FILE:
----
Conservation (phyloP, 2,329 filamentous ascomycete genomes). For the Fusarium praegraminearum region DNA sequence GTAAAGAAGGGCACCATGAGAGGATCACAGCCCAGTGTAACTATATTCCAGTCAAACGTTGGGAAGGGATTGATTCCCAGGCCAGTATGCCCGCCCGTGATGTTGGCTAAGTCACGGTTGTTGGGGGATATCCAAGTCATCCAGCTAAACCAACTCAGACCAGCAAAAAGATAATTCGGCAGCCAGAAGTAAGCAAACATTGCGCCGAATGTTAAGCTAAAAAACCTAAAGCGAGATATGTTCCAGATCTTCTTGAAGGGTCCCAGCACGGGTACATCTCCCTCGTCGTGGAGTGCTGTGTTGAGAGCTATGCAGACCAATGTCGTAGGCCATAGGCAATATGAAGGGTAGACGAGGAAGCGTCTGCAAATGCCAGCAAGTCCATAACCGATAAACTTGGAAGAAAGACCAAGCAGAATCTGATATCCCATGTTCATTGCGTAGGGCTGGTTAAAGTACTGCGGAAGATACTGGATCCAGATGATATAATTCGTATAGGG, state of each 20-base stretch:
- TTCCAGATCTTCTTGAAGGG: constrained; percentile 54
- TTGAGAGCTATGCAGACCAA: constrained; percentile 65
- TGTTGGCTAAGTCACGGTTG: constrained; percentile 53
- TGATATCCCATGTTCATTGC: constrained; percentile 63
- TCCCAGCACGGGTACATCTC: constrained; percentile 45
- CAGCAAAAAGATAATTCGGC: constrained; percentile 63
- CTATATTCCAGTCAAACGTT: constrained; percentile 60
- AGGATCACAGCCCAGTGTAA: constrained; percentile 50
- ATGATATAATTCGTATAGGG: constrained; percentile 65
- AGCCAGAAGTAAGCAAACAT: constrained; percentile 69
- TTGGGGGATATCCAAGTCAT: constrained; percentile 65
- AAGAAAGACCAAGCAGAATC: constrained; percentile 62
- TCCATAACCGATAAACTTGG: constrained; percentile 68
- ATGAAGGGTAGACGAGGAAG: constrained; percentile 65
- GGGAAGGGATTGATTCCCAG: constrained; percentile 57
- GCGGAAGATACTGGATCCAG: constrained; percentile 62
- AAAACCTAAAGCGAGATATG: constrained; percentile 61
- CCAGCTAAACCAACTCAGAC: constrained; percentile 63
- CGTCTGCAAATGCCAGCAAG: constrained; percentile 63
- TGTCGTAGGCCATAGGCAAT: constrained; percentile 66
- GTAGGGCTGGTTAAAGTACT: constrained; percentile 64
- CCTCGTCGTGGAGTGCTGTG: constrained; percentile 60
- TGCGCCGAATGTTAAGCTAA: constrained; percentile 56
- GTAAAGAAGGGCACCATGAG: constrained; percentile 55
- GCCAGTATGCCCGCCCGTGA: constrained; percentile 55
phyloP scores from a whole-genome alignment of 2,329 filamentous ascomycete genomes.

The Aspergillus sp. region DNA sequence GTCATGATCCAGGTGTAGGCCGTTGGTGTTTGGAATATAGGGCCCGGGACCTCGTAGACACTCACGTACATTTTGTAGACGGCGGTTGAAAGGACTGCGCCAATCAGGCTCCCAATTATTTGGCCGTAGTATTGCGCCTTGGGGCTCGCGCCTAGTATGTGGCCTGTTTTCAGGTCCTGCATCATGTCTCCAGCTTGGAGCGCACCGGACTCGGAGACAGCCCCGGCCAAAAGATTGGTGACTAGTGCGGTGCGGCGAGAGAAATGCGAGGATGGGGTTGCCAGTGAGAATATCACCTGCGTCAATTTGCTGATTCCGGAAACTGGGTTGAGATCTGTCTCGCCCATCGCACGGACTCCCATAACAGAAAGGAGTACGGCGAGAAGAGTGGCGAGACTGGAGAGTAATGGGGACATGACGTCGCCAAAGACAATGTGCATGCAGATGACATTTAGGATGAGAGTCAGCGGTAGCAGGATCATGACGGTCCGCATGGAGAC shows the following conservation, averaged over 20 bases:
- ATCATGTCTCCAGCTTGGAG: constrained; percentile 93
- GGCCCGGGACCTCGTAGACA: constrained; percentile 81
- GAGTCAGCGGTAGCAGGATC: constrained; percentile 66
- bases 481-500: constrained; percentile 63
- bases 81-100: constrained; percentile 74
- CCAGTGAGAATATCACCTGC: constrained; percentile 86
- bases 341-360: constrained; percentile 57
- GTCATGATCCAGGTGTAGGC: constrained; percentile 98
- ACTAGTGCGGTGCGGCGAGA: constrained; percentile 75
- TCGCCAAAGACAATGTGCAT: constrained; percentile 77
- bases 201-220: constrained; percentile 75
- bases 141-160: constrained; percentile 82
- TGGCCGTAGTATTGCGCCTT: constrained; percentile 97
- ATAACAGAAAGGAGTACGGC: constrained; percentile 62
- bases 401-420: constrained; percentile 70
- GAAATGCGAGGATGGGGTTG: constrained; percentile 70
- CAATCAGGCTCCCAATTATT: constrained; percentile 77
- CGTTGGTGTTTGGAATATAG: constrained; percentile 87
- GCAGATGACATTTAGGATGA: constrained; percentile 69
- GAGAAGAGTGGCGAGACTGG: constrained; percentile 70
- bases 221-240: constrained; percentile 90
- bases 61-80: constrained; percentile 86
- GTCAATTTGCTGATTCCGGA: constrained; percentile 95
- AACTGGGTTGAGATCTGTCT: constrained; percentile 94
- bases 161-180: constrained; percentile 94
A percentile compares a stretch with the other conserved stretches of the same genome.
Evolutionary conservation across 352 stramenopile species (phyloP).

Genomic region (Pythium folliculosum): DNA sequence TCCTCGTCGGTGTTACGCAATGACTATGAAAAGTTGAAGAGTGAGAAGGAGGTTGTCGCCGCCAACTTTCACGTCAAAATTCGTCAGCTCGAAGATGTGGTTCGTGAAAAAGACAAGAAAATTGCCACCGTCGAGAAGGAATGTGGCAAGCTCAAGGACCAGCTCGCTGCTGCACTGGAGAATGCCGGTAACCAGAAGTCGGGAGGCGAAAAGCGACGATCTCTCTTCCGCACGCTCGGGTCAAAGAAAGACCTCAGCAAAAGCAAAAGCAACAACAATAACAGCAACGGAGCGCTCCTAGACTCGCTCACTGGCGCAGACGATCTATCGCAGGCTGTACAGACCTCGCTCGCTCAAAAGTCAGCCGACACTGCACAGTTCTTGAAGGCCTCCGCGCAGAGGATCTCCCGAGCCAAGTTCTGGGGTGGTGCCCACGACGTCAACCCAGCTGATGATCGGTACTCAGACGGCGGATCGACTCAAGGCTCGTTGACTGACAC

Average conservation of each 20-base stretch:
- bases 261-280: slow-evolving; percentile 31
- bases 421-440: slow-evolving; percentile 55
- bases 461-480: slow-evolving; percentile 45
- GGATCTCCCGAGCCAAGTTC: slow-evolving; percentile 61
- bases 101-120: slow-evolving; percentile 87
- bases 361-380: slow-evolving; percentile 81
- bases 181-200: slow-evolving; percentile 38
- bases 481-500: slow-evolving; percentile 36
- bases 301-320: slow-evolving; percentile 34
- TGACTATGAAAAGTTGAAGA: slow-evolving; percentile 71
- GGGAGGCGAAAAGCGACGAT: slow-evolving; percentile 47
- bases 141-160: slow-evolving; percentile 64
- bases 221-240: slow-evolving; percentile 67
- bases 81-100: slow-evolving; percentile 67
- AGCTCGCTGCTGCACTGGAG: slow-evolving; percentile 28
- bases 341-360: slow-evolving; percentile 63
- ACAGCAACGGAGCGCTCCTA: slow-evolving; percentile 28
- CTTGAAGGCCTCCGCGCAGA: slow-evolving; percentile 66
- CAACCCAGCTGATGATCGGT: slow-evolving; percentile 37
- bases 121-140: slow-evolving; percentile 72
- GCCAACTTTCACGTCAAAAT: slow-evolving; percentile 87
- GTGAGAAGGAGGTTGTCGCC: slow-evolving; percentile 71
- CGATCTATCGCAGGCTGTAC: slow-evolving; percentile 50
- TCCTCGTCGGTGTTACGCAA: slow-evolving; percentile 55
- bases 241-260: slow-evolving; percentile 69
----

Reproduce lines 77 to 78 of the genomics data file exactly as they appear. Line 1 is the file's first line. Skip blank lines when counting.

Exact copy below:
- bases 121-140: slow-evolving; percentile 72
- GCCAACTTTCACGTCAAAAT: slow-evolving; percentile 87